• Director: Alexander Payne
  • Writers: Alexander Payne and Jim Taylor, based on the novel by Tom Perrotta
  • Starring: Matthew Broderick, Reese Witherspoon, Chris Klein, Jessica Campbell, Phil Reeves, and Molly Hagan
  • Accolades: 1 Oscar nomination (Best Adapted Screenplay), 3 Independent Spirit Awards (Best Film, Best Director, Best Screenplay)
  • Where to: Stream with subscription to Amazon Prime, HBO Max, or the Criterion Channel, Buy or rent on Amazon Video or YouTube.

Alexander Payne’s 1999 film Election is the only political film we’re featuring in our Horror & Politics Film Festival that isn’t, for the most part, about American national politics, nor is it a direct allegory for the same, though it sometimes feels like it. That seems to be why it has achieved a certain universality in the decades since its release, a movie that Barack Obama has supposedly named as his favorite political movie, one whose star, Reese Witherspoon, would later recount that Hillary Clinton told her people are always comparing her to. None of its characters are villains or heroes, but rather people we might recognize. And in Witherspoon’s Tracy Flick, her hand raised defiantly in class as Mr. McAllister (Matthew Broderick) desperately tries to call on someone, anyone but her, the movie achieves the ultimate enunciation of a specific type we all have met and had to grapple with in our own lives.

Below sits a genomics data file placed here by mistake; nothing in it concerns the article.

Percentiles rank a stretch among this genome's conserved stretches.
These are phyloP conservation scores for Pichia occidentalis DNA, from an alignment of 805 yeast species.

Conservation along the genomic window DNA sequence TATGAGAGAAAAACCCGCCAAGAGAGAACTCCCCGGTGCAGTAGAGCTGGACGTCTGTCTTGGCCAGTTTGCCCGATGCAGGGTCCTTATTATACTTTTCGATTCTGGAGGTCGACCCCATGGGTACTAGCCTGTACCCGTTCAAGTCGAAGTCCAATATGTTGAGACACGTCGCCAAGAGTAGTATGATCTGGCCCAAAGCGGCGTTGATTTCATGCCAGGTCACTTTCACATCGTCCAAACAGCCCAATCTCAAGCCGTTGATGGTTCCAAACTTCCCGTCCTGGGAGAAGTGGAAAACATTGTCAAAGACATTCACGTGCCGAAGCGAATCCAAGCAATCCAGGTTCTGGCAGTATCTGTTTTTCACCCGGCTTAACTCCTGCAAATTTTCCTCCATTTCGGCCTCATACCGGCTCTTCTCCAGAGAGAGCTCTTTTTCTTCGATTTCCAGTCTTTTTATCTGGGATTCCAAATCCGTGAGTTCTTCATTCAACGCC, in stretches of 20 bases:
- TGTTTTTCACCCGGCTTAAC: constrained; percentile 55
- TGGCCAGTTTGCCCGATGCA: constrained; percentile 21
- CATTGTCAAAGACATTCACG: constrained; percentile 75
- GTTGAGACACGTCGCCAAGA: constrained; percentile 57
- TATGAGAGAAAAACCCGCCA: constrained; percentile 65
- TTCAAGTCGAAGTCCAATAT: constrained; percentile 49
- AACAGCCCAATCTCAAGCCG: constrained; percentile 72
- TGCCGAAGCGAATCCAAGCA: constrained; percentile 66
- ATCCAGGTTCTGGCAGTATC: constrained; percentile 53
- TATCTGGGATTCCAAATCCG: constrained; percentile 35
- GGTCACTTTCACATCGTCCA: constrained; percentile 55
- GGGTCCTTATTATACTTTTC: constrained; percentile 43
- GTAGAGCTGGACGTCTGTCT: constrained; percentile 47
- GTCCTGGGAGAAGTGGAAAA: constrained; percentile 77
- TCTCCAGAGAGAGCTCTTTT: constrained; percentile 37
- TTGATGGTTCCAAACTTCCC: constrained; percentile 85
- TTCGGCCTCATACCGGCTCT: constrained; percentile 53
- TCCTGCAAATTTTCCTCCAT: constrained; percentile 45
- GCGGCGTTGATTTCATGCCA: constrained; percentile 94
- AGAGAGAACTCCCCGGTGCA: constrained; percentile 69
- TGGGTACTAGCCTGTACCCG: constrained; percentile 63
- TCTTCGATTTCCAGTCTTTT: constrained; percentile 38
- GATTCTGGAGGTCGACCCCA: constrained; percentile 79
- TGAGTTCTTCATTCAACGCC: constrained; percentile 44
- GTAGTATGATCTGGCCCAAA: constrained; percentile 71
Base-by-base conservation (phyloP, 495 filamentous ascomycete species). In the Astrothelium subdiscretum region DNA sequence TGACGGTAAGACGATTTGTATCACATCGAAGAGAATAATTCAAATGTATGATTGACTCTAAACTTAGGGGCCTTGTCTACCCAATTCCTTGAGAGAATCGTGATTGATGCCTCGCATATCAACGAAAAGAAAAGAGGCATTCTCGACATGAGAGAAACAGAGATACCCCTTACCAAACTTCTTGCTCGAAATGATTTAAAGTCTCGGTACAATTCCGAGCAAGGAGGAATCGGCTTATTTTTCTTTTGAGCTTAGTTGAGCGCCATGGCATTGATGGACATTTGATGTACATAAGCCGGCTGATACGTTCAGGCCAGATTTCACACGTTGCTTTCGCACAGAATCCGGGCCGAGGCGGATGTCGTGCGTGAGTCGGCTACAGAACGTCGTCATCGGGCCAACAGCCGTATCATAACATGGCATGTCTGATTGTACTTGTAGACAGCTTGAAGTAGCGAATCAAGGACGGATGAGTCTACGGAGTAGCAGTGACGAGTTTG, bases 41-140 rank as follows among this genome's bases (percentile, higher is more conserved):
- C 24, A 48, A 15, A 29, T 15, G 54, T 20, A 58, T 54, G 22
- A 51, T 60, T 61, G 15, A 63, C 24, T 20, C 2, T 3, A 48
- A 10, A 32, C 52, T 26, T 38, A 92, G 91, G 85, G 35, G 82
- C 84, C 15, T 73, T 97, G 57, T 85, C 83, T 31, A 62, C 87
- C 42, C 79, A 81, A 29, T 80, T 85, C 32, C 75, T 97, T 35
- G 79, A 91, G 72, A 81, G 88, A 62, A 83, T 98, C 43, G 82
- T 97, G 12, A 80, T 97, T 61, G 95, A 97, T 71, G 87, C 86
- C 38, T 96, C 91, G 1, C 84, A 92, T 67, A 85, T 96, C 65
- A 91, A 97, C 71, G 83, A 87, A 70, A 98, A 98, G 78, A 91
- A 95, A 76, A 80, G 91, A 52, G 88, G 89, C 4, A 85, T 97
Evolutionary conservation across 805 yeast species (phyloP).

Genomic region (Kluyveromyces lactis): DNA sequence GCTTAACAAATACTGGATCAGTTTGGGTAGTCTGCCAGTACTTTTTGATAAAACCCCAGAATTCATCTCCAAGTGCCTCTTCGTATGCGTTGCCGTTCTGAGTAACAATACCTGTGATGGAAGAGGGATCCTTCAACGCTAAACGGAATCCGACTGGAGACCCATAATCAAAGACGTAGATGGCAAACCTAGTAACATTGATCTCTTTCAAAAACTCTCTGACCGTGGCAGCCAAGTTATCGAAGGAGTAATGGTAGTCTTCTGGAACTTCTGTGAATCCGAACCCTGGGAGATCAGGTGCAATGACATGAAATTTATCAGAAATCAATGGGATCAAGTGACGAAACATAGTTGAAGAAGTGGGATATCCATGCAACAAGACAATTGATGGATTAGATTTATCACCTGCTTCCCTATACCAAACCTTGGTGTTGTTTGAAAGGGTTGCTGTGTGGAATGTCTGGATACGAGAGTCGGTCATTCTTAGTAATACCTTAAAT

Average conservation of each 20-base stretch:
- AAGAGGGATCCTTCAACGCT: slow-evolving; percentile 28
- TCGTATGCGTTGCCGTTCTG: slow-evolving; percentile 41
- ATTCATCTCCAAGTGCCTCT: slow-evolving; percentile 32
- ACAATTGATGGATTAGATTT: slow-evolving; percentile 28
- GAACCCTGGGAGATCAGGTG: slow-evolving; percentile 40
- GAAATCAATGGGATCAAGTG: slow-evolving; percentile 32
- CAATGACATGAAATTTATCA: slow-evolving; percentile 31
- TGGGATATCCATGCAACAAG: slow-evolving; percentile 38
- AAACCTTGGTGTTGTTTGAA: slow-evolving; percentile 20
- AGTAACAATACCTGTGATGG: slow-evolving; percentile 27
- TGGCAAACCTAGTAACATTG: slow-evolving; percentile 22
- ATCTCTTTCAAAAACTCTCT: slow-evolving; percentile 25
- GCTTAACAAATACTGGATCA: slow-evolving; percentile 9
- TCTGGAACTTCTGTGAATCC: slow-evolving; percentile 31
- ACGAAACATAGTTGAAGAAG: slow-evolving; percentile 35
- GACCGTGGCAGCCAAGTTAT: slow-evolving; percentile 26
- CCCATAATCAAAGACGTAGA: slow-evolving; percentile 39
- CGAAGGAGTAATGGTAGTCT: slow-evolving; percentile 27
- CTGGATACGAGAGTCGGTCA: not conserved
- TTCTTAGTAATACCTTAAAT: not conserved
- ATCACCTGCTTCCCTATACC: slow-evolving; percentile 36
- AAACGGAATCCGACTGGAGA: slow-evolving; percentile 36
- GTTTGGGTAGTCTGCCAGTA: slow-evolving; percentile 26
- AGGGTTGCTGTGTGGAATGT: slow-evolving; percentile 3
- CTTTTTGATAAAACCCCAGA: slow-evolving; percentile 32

As a teenager, I was enamored of this movie, a biting satire that uses every possible filmmaking technique at its disposal. It is structured around narration from four different characters, sometimes directly contradicting, sometimes slyly commenting on the action on screen. Paul (Chris Klein) is introduced to us with the word “Paul” flashing on screen with an arrow pointing to him. Later, Mr. McAllister’s big emotional climax of the movie happens while we stare at Tracy’s scrunched, freeze-framed face, mid-leap. Watching the movie for the first time in many years, I found myself struck by how much my sympathies had, in fact, shifted from McAllister to Tracy. In my original viewings, it seemed like Tracy really deserved whatever came to her. But in fact, basically all of the problems in the movie are caused by McAllister’s own lack of self-awareness, to his not having a handle on his own issues. When he says “she has to be stopped” now, I’d be left wondering why, except that the movie does a very good job of leading you to that point inside his head, right down to superimposing Tracy’s face onto the back of his wife’s head while they’re having sex. What, exactly, is he stopping?